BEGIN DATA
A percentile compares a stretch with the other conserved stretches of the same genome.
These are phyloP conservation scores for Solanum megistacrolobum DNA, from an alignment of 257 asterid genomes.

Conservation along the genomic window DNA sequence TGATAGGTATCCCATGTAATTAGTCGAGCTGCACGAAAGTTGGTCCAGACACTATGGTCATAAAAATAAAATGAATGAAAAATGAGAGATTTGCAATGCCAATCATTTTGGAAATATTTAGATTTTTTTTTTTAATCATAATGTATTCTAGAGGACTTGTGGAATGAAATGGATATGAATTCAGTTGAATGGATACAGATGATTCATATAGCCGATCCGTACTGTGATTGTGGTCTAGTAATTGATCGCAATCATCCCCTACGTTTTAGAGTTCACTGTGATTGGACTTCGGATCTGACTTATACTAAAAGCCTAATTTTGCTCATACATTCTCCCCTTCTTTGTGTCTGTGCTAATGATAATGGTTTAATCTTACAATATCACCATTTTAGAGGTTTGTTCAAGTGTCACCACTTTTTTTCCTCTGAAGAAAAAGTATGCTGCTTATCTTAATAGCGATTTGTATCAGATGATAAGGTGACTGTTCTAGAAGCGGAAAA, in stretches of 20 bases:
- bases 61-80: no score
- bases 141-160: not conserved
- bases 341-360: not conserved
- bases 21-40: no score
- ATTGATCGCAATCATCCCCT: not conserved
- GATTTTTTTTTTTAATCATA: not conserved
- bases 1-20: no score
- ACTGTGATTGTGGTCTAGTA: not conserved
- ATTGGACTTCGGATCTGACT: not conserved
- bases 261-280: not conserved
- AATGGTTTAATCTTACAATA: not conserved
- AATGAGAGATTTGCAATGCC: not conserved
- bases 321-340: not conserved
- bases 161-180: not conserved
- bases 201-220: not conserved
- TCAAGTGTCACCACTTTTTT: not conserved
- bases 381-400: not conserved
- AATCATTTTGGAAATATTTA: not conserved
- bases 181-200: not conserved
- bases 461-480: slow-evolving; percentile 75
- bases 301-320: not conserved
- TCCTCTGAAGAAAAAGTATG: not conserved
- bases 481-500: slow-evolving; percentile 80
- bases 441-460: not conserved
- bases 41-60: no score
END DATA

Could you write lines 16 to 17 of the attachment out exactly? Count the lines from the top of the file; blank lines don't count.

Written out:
- bases 321-340: not conserved
- bases 161-180: not conserved